Sarah Silverman is an Emmy winner who is also an advocate for human rights, and she’s been forthright about her views on equality since she started in stand-up at age 17. The feminist comic, writer and actor also included lesbian and gay storylines and characters on her show, The Sarah Silverman Program, which ran on Comedy Central from 2007-2010. (It included one of the greatest gay jokes ever: “As a lesbian I resent your laughter…and all laughter.”
Last year Sarah joined the cast of Masters of Sex to play Helen, the closeted lover of Betty (Analeigh Ashford) and has plans to return to the Showtime series in Season 3. But this weekend, she’ll be performing alongside No Doubt and Sia at An Evening With Women, an annual event that benefits the women’s programming of the Los Angeles LGBT Center.
We got Sarah to answer a few questions before Saturday’s gig, where we can’t wait to see her kill with her smart, hilarious and sexy stand-up.
AfterEllen.com: You’ve been a huge supporter of the LGBT community, as well as part of feminist campaigns like Lady Parts Justice. Why is using your platform as a public figure so important to you?
Sarah Silverman: I grew up in a home where my parents showed us that being part of America was being an active citizen. The fact that I have the chance to reach more people than average just adds to that responsibility to voice my opinions as an American citizen. Especially when so many of the voiceless are often not being represented. I grew up in a house filled with posters and buttons my mom wore like, “Question authority,” and “War is not healthy for children and other living things,” and, “It will be a great day when our schools get all the money they need and the Air Force has to hold a bake sale to buy a bomber.” My dad taught us that paying taxes is an honor and it goes to paving our highways and to schools and to people who need help. That the more money you make the more money you can afford to give to those things that make America great.
AE: You are very inclusive of gays and lesbians in your work—like on The Sarah Silverman Program, when LGBT people still weren’t visible on TV. Did you ever receive any kind of pushback from networks on those kinds of storylines?
SS: Before we were on the air we got pressure from one of the executives to not make Steve and Brian gay because he was afraid they would lose their key frat boy demo. THAT’S a hill I’m willing to die on. I said if you’re more afraid of losing your homophobic demographic than this show, I am not for you. Even just nine years ago, it was a different time still. Can you believe that was a fight? Disgusting. But they allowed it and I’m sure they are *gla(a)d they did. Wow. That just gave me a stomach ache. (Editor’s Note: The Sarah Silverman Program was nominated for Outstanding Comedy Series at the GLAAD Media Awards in 2008.)
AE: Loved seeing you on Masters of Sex this year as Betty’s lover. What can you tell us about next season? Will we see more from Helen and Betty?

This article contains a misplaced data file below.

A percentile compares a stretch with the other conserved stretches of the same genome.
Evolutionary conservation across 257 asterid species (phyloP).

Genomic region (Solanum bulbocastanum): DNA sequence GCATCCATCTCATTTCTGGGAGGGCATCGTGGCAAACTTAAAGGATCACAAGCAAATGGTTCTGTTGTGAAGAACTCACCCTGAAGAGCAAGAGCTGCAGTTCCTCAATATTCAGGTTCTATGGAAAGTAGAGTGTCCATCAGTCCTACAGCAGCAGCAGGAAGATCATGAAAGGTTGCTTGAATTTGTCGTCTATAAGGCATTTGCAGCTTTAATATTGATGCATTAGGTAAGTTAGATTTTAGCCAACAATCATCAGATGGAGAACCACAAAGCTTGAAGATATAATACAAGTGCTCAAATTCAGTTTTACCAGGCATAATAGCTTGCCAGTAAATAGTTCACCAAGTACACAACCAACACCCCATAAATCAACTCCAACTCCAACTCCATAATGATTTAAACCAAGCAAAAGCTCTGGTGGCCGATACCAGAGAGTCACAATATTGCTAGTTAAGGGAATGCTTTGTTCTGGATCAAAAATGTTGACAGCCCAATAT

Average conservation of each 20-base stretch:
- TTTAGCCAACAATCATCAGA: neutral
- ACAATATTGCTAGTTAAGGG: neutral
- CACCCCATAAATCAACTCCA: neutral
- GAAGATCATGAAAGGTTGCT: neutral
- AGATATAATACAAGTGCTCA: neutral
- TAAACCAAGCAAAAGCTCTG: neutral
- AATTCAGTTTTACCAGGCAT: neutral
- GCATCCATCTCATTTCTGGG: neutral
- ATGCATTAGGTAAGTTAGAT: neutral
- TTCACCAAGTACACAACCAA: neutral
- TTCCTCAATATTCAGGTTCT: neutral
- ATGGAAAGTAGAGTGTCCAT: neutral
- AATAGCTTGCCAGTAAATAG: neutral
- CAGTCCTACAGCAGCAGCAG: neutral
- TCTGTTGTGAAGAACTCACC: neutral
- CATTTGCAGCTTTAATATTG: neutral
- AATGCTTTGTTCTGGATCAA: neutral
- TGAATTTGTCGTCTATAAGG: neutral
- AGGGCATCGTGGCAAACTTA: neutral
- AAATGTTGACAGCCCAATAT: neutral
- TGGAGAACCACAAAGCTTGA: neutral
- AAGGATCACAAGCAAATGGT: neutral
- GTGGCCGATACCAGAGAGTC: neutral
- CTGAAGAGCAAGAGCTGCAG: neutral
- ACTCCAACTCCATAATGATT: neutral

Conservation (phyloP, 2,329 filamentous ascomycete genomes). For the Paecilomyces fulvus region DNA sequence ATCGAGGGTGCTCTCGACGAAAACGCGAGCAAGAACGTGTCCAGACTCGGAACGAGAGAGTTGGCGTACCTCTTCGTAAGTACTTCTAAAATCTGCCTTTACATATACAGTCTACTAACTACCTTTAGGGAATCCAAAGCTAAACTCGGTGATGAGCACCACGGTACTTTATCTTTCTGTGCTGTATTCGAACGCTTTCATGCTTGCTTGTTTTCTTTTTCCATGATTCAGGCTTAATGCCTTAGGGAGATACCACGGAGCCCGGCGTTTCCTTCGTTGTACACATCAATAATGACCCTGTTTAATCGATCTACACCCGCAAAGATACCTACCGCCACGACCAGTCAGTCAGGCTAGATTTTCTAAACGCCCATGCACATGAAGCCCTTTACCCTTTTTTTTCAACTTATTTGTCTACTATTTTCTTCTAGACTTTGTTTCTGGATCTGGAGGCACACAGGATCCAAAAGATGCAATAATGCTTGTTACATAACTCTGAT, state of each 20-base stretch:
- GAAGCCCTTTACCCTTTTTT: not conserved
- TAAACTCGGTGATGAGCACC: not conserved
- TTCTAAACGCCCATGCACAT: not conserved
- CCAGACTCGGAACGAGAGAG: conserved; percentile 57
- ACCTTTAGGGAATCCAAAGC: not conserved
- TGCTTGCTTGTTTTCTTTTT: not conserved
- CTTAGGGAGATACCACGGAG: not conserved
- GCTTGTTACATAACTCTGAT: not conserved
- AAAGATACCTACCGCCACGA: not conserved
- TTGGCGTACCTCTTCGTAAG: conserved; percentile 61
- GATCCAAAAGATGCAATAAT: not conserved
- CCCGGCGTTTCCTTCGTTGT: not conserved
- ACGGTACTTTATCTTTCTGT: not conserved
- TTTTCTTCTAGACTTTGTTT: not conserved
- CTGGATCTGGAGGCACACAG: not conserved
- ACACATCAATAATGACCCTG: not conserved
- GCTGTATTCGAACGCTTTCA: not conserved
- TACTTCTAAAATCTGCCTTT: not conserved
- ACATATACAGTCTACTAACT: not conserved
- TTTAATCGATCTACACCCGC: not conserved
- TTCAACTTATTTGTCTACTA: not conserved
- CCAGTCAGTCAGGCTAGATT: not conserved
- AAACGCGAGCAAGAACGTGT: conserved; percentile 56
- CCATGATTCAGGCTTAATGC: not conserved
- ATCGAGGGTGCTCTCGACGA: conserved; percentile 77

SS: Gosh, I hope so. We’re trying to figure it out now schedule wise. It’s an exciting time because they are in 1966 this season and times are a-changing.
AE: People get so easily offended about jokes about minorities, but you always have a nuanced way of pointing out the joke is on the kind of person making the bigoted/homophobic/racist, etc. statements. What’s the key to writing/telling a good lesbian joke? Will we hear some at An Evening with Women?
SS: Oh I don’t know. I think what makes someone get away with a joke that rides that line is the spirit of the joke, who the joke is REALLY about, and mostly, the heart of what transcends beyond the words. If some frat boy says a joke about a race or sexual identity that is not his own it’s going to be received differently than someone who’s heart and position is clearly on—let’s say—the right side of history.
But comedy isn’t timeless. It has to change WITH the times. There’s stuff in my old special Jesus is Magic that makes me cringe in the context of TODAY, that doesn’t say the same things or would have a different inference in this time of our current epidemic of white cops killing black teenagers, for instance. You know? That’s what makes it art, dare I say. Simply that, what it is and what it means depends on whose eyes it’s being seen through, in the context of their experience and the context of the time in history it’s being seen.
AE: At this point in your career, you can probably carefully select what kind of events you want to align yourself with, and where you want to perform. Why is An Evening with Women a place you want to perform?
SS: If it’s a cause I believe in and I’m available, I’m in. The LGBTQ community is a big part of my personal and professional life. But even if it wasn’t—I’m a human person capable of empathy—no cause needs to be my own for me to take part. I wasn’t raised that way.
SS: Um… She nailed it? What could you possibly be looking for me to say here? That she was JUST LIKE a lesbian? Haha. She was brilliant at playing one human person who’s also gay.
You can get tickets to see Sarah Silverman perform at An Evening with Women at the Hollywood Palladium this Saturday, May 16 by visiting aneveningwithwomen.org. See you there!